beloved has a round and shining face like a moon:
I have fallen in love with a crescent moon ...
A full moon that shines with well-proportioned beauty.
A full moon that triumphs with shining magic.
When he appeared [like a full moon], dragging the trains of beauty behind
him ...
His cheeks glow with red and white floral hues:
Lily-of-the-valley besieges a well-protected rose,
A curl of hair like a scorpion's tail upon jasmin.
His glances are like arrows that pierce the lover's heart:
Armies of beauty [dwell] on his eyes,
And the glance plumed with licit magic.
His saliva, like wine, intoxicates the lover:
His mouth is a wine jar made to be kissed.
His teeth are white and symmetrical like a string of pearls:
His teeth mock the pearl necklace [surpassing it in beauty].
References to the physical attributes of the love object are invariably cloaked
in metaphor, mentioned in succession, and little regard is shown for establishing
a syntactic relationship between them. The description is not mimetic, and relies
for its internal coherence not on any logical structure expressed through conjunction
and coordination, but on the juxtaposition of elements and the understood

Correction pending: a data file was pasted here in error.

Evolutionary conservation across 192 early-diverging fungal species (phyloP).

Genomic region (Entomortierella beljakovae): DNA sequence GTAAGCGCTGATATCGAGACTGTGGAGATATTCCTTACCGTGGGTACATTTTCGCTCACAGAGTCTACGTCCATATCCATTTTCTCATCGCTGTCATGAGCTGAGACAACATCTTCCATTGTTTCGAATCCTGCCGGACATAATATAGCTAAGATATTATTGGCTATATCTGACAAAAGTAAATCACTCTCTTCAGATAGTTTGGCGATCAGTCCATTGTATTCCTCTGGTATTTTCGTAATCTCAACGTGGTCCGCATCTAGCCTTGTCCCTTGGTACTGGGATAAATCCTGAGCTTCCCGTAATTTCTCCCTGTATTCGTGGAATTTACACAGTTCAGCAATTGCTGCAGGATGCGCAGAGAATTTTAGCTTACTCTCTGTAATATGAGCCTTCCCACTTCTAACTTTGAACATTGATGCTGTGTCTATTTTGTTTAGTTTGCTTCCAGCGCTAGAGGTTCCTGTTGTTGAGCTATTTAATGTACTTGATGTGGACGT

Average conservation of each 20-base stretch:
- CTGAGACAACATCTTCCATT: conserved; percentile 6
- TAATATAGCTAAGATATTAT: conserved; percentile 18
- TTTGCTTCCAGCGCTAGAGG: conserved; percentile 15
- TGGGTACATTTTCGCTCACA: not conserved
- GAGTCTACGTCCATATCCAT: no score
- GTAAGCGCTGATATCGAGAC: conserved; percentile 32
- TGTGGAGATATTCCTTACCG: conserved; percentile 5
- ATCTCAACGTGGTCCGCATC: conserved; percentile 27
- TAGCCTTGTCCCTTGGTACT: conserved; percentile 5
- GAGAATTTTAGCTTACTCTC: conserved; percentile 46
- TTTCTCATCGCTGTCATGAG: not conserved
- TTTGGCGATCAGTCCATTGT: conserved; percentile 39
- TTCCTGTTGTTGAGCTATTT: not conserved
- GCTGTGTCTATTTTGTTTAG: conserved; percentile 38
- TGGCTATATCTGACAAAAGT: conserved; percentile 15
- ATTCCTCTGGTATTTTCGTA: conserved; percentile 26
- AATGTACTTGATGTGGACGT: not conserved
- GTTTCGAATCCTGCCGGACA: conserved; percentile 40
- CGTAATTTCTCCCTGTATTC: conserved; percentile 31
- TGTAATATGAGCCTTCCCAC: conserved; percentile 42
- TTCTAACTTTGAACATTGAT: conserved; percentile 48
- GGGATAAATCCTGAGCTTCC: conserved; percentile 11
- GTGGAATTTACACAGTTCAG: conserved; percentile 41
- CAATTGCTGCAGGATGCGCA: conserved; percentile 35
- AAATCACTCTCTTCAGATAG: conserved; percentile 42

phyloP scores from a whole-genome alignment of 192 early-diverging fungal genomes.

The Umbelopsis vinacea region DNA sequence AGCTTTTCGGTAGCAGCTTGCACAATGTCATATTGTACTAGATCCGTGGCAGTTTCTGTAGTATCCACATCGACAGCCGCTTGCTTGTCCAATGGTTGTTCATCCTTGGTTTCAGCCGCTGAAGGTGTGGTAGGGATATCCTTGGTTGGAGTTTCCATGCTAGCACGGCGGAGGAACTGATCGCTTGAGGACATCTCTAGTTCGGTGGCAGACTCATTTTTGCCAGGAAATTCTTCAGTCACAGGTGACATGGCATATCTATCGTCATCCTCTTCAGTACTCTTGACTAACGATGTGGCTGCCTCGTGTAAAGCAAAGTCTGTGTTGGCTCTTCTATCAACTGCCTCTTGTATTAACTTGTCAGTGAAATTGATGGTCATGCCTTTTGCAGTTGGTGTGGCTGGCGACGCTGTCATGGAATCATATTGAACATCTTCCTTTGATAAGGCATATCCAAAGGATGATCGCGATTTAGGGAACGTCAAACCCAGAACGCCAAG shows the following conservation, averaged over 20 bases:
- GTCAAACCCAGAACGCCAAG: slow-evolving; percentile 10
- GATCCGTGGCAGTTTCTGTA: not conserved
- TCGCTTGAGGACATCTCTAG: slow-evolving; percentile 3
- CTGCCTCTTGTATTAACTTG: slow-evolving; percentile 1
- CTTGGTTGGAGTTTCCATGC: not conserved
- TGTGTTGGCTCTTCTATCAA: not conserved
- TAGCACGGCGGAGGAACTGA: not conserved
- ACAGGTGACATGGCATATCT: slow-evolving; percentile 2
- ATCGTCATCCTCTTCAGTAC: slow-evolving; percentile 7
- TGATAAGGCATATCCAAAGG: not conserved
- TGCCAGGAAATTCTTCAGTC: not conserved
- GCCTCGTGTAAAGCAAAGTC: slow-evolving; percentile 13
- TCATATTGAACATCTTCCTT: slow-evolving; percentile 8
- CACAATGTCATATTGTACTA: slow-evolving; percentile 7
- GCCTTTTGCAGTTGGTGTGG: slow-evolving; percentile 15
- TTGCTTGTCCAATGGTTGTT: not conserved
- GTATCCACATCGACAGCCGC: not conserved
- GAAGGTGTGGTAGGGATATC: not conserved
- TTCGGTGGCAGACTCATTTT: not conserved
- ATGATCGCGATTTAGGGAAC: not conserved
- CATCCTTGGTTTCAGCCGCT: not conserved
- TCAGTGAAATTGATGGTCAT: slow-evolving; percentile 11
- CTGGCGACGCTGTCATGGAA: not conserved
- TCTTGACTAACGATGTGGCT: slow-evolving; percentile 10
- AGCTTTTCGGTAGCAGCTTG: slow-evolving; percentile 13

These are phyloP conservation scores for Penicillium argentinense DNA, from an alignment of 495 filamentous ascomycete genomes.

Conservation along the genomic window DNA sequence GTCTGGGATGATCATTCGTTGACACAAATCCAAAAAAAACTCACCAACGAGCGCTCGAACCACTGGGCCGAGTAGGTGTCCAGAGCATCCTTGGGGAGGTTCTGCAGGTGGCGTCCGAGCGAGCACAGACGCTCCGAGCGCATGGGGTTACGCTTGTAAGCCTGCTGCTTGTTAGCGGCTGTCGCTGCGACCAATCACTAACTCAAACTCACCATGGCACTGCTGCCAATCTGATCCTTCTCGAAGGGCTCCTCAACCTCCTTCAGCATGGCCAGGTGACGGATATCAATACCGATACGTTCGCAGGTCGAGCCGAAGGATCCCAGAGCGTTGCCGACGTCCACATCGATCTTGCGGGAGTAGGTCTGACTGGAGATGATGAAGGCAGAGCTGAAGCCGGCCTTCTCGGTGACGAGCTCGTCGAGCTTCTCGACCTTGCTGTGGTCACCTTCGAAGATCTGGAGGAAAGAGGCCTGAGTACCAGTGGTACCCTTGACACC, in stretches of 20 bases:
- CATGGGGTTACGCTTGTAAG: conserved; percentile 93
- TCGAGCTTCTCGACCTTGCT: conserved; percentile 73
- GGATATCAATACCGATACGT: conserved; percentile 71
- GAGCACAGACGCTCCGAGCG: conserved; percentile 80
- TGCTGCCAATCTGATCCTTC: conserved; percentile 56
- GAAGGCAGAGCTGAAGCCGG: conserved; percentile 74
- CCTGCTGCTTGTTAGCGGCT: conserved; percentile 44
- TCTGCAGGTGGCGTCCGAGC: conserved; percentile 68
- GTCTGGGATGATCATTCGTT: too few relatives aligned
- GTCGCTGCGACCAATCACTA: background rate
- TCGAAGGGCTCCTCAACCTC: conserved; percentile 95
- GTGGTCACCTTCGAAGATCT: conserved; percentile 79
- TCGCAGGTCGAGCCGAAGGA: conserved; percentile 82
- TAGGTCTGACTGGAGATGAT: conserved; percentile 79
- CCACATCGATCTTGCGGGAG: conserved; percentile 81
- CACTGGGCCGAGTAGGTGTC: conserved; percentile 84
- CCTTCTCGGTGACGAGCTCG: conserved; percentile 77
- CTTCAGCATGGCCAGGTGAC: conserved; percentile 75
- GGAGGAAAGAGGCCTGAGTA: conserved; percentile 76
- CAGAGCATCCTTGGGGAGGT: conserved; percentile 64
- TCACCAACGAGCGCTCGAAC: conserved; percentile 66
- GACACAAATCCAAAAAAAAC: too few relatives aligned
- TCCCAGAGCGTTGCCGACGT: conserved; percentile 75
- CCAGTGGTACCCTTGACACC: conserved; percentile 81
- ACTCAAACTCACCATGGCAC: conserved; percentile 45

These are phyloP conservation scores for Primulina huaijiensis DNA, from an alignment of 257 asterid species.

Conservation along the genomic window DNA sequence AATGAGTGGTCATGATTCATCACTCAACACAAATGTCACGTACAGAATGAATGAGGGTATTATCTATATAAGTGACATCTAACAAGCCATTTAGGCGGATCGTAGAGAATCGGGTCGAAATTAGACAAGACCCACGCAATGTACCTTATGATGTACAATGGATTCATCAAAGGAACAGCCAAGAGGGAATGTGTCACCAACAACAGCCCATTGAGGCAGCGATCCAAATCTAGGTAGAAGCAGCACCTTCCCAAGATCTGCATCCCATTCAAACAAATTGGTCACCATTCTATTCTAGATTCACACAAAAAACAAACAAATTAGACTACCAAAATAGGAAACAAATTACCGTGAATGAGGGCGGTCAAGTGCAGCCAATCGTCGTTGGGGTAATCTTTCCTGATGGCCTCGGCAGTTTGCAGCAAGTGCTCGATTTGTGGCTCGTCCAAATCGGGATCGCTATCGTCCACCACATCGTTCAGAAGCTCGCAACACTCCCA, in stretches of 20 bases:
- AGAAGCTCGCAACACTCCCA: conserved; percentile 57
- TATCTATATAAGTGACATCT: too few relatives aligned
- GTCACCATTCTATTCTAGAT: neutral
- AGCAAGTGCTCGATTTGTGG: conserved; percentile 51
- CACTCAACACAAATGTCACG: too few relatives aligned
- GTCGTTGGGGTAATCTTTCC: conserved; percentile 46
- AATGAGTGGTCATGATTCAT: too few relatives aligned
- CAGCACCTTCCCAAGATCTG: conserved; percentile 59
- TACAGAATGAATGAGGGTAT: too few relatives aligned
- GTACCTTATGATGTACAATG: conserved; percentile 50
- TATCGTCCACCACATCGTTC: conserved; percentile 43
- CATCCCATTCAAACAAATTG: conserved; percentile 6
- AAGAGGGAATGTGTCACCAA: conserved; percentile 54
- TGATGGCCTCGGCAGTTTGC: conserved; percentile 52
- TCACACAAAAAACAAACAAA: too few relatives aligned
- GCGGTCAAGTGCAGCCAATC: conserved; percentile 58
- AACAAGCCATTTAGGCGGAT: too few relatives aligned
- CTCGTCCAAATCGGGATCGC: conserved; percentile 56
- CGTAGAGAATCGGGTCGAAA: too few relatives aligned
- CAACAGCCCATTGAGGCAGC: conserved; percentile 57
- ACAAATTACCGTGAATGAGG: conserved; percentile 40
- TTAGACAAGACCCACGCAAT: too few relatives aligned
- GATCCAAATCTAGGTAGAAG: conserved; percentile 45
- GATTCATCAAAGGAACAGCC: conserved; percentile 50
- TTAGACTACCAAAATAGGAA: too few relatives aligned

background of a literary cliche. The beloved is an archetype, of which a small
number of elements are selected for representation in a collage, whose abstraction
is best articulated by the poet himself in the second stanza: 'there appeared to
me a being created for love' ('anna li khalqu bi-'l-'ishqi khaliq). The aghsiin of
the final stanza mark a change in tone and style:
After he had clothed himself in the garb of beauty,
I desired to kiss his delicious, dark red lips,
But he refused, quoting a verse,
And leant over coquettishly
With the sweetest of diction:
Ana qul ququ lis bi-llah tadhuqu.
انا قول قوقو ليس بالله تذوقو
' I say, [here's] a tidbit, by God you will not taste it.'
This literal translation belies a dramatic change in register which is marked
by common features of Andalusian spoken Arabic: ana qul, an approximation